On appeal, the commissioner argued it was error to apply a strong presumption that general partnership or joint venture interests are not securities and to conclude that the relevant experience of the venturers is their general business experience. Only transactions that involve a “security” fall under the scope of the Act. Courts are to look to the “economic realities” of the transaction.

In what the Court of Appeals saw as a matter of first impression in Colorado, it held that Colorado courts should not apply the “strong presumption” that interests in joint ventures or general partnerships are not securities. Because the trial court applied the strong presumption, the Court vacated the judgment and remanded the case for reconsideration.

The Court found that the inquiry is to be based on the knowledge of the nature of the underlying venture. The Court clarified that this is not a requirement that every investor have specific experience related to the underlying venture. Therefore, this issue must also be reconsidered on remand.

Summary and full case available here, courtesy of The Colorado Lawyer.

Tenth Circuit: Issue of Fact Existed Concerning Whether Investments Were “Investment Contracts” Under Securities Law

The Tenth Circuit Court of Appeals published its opinion in SEC v. Shields on Monday, February 24, 2014.

The Securities and Exchange Commission (“SEC”) brought this civil enforcement action against Defendant-Appellees Jeffory D. Shields, GeoDynamics, Inc. (“GeoDynamics”), and several other business entities affiliated with Mr. Shields, alleging securities fraud in connection with four oil and gas exploration and drilling ventures Mr. Shields, as managing partner of GeoDynamics, marketed to thousands of investors nationwide as Joint Venture Agreements (“JVAs”). The district court granted defendants’ Fed. R. Civ. P. 12(b)(6) motion to dismiss. The SEC appealed, contending that despite their labels as JVAs, the investment agreements were actually “investment contracts” and thus “securities” subject to federal securities regulations as defined by the Securities Act of 1933 and the Securities Exchange Act of 1934 (collectively, the “Securities Acts”).

The central issue raised on appeal was whether the investments sold by Mr. Shields as managing partner of GeoDynamics were “investment contracts” and thus “securities” subject to federal securities regulations.

Congress painted with a broad brush in defining a “security.” Coverage of the antifraud provisions of the securities laws is not limited to instruments traded at securities exchanges and over-the-counter markets, but extends to uncommon and irregular instruments. Although the Securities Acts broadly define a security, neither act specifically defines an “investment contract.” The test is whether the scheme involves an investment of money in a common enterprise with profits to come solely from the efforts of others.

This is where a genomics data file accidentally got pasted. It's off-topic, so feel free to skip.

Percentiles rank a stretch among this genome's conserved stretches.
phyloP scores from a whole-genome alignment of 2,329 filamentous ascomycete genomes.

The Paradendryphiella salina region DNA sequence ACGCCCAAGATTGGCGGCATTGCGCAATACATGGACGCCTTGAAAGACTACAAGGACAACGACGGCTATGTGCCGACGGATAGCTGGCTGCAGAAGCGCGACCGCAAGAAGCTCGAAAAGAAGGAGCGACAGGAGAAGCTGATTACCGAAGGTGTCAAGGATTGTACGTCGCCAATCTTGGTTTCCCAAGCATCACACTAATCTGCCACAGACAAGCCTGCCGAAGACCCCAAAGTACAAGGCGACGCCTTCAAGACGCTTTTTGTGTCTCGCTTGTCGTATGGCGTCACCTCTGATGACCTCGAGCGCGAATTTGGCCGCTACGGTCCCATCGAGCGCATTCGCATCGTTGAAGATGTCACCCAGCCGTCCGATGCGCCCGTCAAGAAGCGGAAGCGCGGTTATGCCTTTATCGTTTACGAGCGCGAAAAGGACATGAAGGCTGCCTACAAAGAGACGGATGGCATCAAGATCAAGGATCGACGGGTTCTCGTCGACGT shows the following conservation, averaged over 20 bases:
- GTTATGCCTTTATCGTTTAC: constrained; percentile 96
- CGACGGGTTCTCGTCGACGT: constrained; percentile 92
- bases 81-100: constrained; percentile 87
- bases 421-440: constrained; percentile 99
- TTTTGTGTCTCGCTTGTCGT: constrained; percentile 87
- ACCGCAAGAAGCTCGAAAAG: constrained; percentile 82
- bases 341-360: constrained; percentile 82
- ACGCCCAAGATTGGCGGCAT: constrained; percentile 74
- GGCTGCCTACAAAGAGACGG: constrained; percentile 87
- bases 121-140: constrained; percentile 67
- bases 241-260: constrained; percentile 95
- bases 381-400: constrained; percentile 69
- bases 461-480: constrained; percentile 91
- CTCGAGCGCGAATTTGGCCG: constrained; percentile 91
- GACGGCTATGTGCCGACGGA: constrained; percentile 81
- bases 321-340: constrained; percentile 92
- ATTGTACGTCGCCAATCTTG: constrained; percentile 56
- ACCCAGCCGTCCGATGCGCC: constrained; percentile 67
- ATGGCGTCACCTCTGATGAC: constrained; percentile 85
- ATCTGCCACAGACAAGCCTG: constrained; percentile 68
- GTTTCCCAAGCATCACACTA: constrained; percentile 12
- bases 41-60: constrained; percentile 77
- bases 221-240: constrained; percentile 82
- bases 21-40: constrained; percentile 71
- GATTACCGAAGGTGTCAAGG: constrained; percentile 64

The parties confined their argument to whether the investment was premised on a reasonable expectation of profits to be derived from the entrepreneurial or managerial efforts of others. See SEC v. W.J. Howey Co., 328 U.S. 293 (1946). The joint venture agreements here were denominated general partnerships, and the Tenth Circuit applies a strong presumption that an interest in a general partnership is not a security, mainly because the partners – the investors – are ordinarily granted significant control over the enterprise. But presumptions are not per se rules, and the court recognized that the presumption can be rebutted by evidence that the general partners were rendered passive investors because they were somehow precluded from exercising their powers of control and supervision. Access to information about the investment, and not managerial control, is the most significant factor in determining whether investors are in need of the protections of the securities acts.

The Tenth Circuit agreed with the SEC that the allegations in the complaint were clearly sufficient to rebut the presumption that the purported general partnerships were not securities, and raised a fact issue concerning whether investors were relying on the efforts of Mr. Shields and GeoDynamics to significantly affect the success or failure of the ventures. The allegations also raised a fact issue as to whether the investors actually had the type of control reserved under the agreements to obtain access to information necessary to protect, manage, and control their investments at the time they purchased their interests. The allegations were sufficient to defeat a motion to dismiss on the issue of whether the investors lacked meaningful control over their interests. They raised a plausible claim that the joint venture agreements, in substance as opposed to form, actually distributed powers similar to a limited partnership, which is usually held to be a security.

Because it could not be said as a matter of law that the investments at issue were not “investment contracts,” the Tenth Circuit REVERSED and REMANDED for further proceedings consistent with this opinion.